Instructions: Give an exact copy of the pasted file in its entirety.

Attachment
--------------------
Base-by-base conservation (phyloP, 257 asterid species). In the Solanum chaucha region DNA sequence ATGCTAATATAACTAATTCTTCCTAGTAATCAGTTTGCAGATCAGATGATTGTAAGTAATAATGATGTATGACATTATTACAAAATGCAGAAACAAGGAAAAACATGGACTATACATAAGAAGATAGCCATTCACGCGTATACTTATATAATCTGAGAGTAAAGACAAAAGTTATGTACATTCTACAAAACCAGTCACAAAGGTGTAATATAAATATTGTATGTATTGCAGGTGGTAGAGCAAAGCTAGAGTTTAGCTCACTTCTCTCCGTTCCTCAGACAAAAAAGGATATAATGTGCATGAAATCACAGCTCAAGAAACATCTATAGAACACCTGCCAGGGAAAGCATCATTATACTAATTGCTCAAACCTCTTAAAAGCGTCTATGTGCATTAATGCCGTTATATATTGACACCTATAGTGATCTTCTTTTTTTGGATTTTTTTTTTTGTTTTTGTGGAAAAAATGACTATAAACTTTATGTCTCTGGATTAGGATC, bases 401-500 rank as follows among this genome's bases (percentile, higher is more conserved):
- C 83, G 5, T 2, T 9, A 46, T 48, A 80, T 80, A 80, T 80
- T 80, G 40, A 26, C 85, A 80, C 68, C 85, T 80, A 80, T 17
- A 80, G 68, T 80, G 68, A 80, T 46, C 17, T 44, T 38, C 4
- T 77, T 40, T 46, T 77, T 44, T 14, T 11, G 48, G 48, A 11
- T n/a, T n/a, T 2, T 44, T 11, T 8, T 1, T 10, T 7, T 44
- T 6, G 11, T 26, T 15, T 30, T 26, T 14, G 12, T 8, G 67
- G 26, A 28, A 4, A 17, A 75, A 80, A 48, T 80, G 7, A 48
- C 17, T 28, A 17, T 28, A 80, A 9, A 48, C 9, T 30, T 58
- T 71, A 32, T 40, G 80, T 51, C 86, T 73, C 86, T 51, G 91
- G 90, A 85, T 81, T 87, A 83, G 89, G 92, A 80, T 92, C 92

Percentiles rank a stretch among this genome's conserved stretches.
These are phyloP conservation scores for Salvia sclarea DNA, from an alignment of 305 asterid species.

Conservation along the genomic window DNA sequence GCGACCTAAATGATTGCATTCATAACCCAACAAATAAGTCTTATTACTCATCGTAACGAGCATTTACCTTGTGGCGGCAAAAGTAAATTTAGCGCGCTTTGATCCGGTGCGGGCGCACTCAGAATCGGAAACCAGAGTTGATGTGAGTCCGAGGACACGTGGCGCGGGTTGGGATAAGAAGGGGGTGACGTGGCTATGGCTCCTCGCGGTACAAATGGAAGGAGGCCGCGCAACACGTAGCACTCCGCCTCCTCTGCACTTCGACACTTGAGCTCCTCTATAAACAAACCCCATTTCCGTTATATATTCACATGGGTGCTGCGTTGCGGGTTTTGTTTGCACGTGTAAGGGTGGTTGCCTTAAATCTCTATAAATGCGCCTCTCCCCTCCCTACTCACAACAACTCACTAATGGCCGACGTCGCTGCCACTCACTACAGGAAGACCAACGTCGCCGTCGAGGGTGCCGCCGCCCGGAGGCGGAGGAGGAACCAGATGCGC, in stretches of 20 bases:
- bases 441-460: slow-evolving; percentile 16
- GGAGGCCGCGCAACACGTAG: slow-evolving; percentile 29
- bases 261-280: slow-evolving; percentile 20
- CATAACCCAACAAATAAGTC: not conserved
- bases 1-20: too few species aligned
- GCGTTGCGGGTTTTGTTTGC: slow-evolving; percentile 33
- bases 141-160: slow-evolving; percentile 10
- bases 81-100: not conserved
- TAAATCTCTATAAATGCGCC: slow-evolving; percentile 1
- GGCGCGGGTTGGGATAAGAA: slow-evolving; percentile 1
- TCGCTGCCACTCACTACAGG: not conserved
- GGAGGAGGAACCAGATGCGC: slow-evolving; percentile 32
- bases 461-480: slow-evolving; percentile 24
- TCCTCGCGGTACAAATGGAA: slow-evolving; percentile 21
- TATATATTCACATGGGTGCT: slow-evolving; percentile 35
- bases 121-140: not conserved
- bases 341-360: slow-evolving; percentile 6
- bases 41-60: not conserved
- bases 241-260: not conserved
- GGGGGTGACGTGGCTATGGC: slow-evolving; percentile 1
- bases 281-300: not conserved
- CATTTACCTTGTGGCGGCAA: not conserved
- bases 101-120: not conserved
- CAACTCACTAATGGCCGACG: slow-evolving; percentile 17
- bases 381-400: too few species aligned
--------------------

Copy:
Base-by-base conservation (phyloP, 257 asterid species). In the Solanum chaucha region DNA sequence ATGCTAATATAACTAATTCTTCCTAGTAATCAGTTTGCAGATCAGATGATTGTAAGTAATAATGATGTATGACATTATTACAAAATGCAGAAACAAGGAAAAACATGGACTATACATAAGAAGATAGCCATTCACGCGTATACTTATATAATCTGAGAGTAAAGACAAAAGTTATGTACATTCTACAAAACCAGTCACAAAGGTGTAATATAAATATTGTATGTATTGCAGGTGGTAGAGCAAAGCTAGAGTTTAGCTCACTTCTCTCCGTTCCTCAGACAAAAAAGGATATAATGTGCATGAAATCACAGCTCAAGAAACATCTATAGAACACCTGCCAGGGAAAGCATCATTATACTAATTGCTCAAACCTCTTAAAAGCGTCTATGTGCATTAATGCCGTTATATATTGACACCTATAGTGATCTTCTTTTTTTGGATTTTTTTTTTTGTTTTTGTGGAAAAAATGACTATAAACTTTATGTCTCTGGATTAGGATC, bases 401-500 rank as follows among this genome's bases (percentile, higher is more conserved):
- C 83, G 5, T 2, T 9, A 46, T 48, A 80, T 80, A 80, T 80
- T 80, G 40, A 26, C 85, A 80, C 68, C 85, T 80, A 80, T 17
- A 80, G 68, T 80, G 68, A 80, T 46, C 17, T 44, T 38, C 4
- T 77, T 40, T 46, T 77, T 44, T 14, T 11, G 48, G 48, A 11
- T n/a, T n/a, T 2, T 44, T 11, T 8, T 1, T 10, T 7, T 44
- T 6, G 11, T 26, T 15, T 30, T 26, T 14, G 12, T 8, G 67
- G 26, A 28, A 4, A 17, A 75, A 80, A 48, T 80, G 7, A 48
- C 17, T 28, A 17, T 28, A 80, A 9, A 48, C 9, T 30, T 58
- T 71, A 32, T 40, G 80, T 51, C 86, T 73, C 86, T 51, G 91
- G 90, A 85, T 81, T 87, A 83, G 89, G 92, A 80, T 92, C 92

Percentiles rank a stretch among this genome's conserved stretches.
These are phyloP conservation scores for Salvia sclarea DNA, from an alignment of 305 asterid species.

Conservation along the genomic window DNA sequence GCGACCTAAATGATTGCATTCATAACCCAACAAATAAGTCTTATTACTCATCGTAACGAGCATTTACCTTGTGGCGGCAAAAGTAAATTTAGCGCGCTTTGATCCGGTGCGGGCGCACTCAGAATCGGAAACCAGAGTTGATGTGAGTCCGAGGACACGTGGCGCGGGTTGGGATAAGAAGGGGGTGACGTGGCTATGGCTCCTCGCGGTACAAATGGAAGGAGGCCGCGCAACACGTAGCACTCCGCCTCCTCTGCACTTCGACACTTGAGCTCCTCTATAAACAAACCCCATTTCCGTTATATATTCACATGGGTGCTGCGTTGCGGGTTTTGTTTGCACGTGTAAGGGTGGTTGCCTTAAATCTCTATAAATGCGCCTCTCCCCTCCCTACTCACAACAACTCACTAATGGCCGACGTCGCTGCCACTCACTACAGGAAGACCAACGTCGCCGTCGAGGGTGCCGCCGCCCGGAGGCGGAGGAGGAACCAGATGCGC, in stretches of 20 bases:
- bases 441-460: slow-evolving; percentile 16
- GGAGGCCGCGCAACACGTAG: slow-evolving; percentile 29
- bases 261-280: slow-evolving; percentile 20
- CATAACCCAACAAATAAGTC: not conserved
- bases 1-20: too few species aligned
- GCGTTGCGGGTTTTGTTTGC: slow-evolving; percentile 33
- bases 141-160: slow-evolving; percentile 10
- bases 81-100: not conserved
- TAAATCTCTATAAATGCGCC: slow-evolving; percentile 1
- GGCGCGGGTTGGGATAAGAA: slow-evolving; percentile 1
- TCGCTGCCACTCACTACAGG: not conserved
- GGAGGAGGAACCAGATGCGC: slow-evolving; percentile 32
- bases 461-480: slow-evolving; percentile 24
- TCCTCGCGGTACAAATGGAA: slow-evolving; percentile 21
- TATATATTCACATGGGTGCT: slow-evolving; percentile 35
- bases 121-140: not conserved
- bases 341-360: slow-evolving; percentile 6
- bases 41-60: not conserved
- bases 241-260: not conserved
- GGGGGTGACGTGGCTATGGC: slow-evolving; percentile 1
- bases 281-300: not conserved
- CATTTACCTTGTGGCGGCAA: not conserved
- bases 101-120: not conserved
- CAACTCACTAATGGCCGACG: slow-evolving; percentile 17
- bases 381-400: too few species aligned